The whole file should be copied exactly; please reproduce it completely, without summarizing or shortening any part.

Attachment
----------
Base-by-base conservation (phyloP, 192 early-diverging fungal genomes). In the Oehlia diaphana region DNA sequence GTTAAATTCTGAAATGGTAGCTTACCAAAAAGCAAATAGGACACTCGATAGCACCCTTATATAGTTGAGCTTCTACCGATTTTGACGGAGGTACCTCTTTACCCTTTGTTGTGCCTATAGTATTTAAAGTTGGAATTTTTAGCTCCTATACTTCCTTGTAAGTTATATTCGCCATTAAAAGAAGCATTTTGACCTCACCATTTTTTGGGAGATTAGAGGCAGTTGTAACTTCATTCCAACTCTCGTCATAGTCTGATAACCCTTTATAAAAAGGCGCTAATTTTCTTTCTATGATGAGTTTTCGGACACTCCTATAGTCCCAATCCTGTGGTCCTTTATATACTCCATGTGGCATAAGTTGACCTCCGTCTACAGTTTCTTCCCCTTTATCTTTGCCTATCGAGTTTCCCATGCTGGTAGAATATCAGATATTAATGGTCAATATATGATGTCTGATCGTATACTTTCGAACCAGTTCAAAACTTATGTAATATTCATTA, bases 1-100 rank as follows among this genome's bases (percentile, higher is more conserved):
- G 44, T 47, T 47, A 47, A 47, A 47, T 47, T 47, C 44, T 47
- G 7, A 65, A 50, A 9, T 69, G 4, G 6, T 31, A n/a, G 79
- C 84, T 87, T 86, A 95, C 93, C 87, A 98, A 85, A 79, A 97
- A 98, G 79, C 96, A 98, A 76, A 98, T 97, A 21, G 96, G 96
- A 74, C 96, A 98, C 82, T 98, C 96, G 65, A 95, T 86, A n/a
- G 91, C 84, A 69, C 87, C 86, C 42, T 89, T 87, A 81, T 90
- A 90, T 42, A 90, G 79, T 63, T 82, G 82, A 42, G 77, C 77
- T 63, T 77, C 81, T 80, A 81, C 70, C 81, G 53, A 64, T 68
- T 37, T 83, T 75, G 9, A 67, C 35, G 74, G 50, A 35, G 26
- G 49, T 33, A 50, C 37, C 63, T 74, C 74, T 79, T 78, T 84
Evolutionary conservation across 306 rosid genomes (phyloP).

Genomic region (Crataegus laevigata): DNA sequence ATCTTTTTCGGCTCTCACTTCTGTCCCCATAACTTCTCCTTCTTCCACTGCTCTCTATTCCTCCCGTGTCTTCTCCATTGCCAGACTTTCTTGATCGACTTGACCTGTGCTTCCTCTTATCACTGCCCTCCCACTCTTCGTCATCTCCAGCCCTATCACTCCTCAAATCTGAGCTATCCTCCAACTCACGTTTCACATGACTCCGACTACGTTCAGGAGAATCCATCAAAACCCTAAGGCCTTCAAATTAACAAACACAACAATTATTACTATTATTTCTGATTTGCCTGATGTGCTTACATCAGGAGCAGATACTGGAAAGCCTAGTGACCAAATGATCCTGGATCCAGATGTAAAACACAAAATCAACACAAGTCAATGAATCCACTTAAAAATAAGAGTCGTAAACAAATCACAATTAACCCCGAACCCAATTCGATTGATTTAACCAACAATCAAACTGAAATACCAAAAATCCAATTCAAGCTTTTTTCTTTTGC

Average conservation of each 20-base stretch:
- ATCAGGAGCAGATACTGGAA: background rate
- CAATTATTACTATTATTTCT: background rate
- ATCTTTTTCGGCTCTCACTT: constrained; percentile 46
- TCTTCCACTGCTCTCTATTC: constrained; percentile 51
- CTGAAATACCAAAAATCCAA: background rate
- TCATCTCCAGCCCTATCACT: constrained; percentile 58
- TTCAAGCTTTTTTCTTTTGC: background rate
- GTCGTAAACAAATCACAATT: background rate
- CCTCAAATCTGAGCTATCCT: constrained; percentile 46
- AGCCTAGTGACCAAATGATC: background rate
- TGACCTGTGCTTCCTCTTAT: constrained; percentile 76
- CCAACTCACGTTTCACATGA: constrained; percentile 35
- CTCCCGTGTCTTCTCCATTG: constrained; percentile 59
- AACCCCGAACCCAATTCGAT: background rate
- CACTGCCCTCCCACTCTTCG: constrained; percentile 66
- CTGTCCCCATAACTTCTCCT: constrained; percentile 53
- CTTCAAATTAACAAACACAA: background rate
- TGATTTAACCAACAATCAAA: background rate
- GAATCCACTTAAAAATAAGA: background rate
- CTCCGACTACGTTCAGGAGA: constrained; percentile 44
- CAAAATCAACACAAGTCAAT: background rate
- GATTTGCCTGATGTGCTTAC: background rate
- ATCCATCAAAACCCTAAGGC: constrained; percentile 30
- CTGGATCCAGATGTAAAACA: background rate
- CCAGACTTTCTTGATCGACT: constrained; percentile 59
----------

Base-by-base conservation (phyloP, 192 early-diverging fungal genomes). In the Oehlia diaphana region DNA sequence GTTAAATTCTGAAATGGTAGCTTACCAAAAAGCAAATAGGACACTCGATAGCACCCTTATATAGTTGAGCTTCTACCGATTTTGACGGAGGTACCTCTTTACCCTTTGTTGTGCCTATAGTATTTAAAGTTGGAATTTTTAGCTCCTATACTTCCTTGTAAGTTATATTCGCCATTAAAAGAAGCATTTTGACCTCACCATTTTTTGGGAGATTAGAGGCAGTTGTAACTTCATTCCAACTCTCGTCATAGTCTGATAACCCTTTATAAAAAGGCGCTAATTTTCTTTCTATGATGAGTTTTCGGACACTCCTATAGTCCCAATCCTGTGGTCCTTTATATACTCCATGTGGCATAAGTTGACCTCCGTCTACAGTTTCTTCCCCTTTATCTTTGCCTATCGAGTTTCCCATGCTGGTAGAATATCAGATATTAATGGTCAATATATGATGTCTGATCGTATACTTTCGAACCAGTTCAAAACTTATGTAATATTCATTA, bases 1-100 rank as follows among this genome's bases (percentile, higher is more conserved):
- G 44, T 47, T 47, A 47, A 47, A 47, T 47, T 47, C 44, T 47
- G 7, A 65, A 50, A 9, T 69, G 4, G 6, T 31, A n/a, G 79
- C 84, T 87, T 86, A 95, C 93, C 87, A 98, A 85, A 79, A 97
- A 98, G 79, C 96, A 98, A 76, A 98, T 97, A 21, G 96, G 96
- A 74, C 96, A 98, C 82, T 98, C 96, G 65, A 95, T 86, A n/a
- G 91, C 84, A 69, C 87, C 86, C 42, T 89, T 87, A 81, T 90
- A 90, T 42, A 90, G 79, T 63, T 82, G 82, A 42, G 77, C 77
- T 63, T 77, C 81, T 80, A 81, C 70, C 81, G 53, A 64, T 68
- T 37, T 83, T 75, G 9, A 67, C 35, G 74, G 50, A 35, G 26
- G 49, T 33, A 50, C 37, C 63, T 74, C 74, T 79, T 78, T 84
Evolutionary conservation across 306 rosid genomes (phyloP).

Genomic region (Crataegus laevigata): DNA sequence ATCTTTTTCGGCTCTCACTTCTGTCCCCATAACTTCTCCTTCTTCCACTGCTCTCTATTCCTCCCGTGTCTTCTCCATTGCCAGACTTTCTTGATCGACTTGACCTGTGCTTCCTCTTATCACTGCCCTCCCACTCTTCGTCATCTCCAGCCCTATCACTCCTCAAATCTGAGCTATCCTCCAACTCACGTTTCACATGACTCCGACTACGTTCAGGAGAATCCATCAAAACCCTAAGGCCTTCAAATTAACAAACACAACAATTATTACTATTATTTCTGATTTGCCTGATGTGCTTACATCAGGAGCAGATACTGGAAAGCCTAGTGACCAAATGATCCTGGATCCAGATGTAAAACACAAAATCAACACAAGTCAATGAATCCACTTAAAAATAAGAGTCGTAAACAAATCACAATTAACCCCGAACCCAATTCGATTGATTTAACCAACAATCAAACTGAAATACCAAAAATCCAATTCAAGCTTTTTTCTTTTGC

Average conservation of each 20-base stretch:
- ATCAGGAGCAGATACTGGAA: background rate
- CAATTATTACTATTATTTCT: background rate
- ATCTTTTTCGGCTCTCACTT: constrained; percentile 46
- TCTTCCACTGCTCTCTATTC: constrained; percentile 51
- CTGAAATACCAAAAATCCAA: background rate
- TCATCTCCAGCCCTATCACT: constrained; percentile 58
- TTCAAGCTTTTTTCTTTTGC: background rate
- GTCGTAAACAAATCACAATT: background rate
- CCTCAAATCTGAGCTATCCT: constrained; percentile 46
- AGCCTAGTGACCAAATGATC: background rate
- TGACCTGTGCTTCCTCTTAT: constrained; percentile 76
- CCAACTCACGTTTCACATGA: constrained; percentile 35
- CTCCCGTGTCTTCTCCATTG: constrained; percentile 59
- AACCCCGAACCCAATTCGAT: background rate
- CACTGCCCTCCCACTCTTCG: constrained; percentile 66
- CTGTCCCCATAACTTCTCCT: constrained; percentile 53
- CTTCAAATTAACAAACACAA: background rate
- TGATTTAACCAACAATCAAA: background rate
- GAATCCACTTAAAAATAAGA: background rate
- CTCCGACTACGTTCAGGAGA: constrained; percentile 44
- CAAAATCAACACAAGTCAAT: background rate
- GATTTGCCTGATGTGCTTAC: background rate
- ATCCATCAAAACCCTAAGGC: constrained; percentile 30
- CTGGATCCAGATGTAAAACA: background rate
- CCAGACTTTCTTGATCGACT: constrained; percentile 59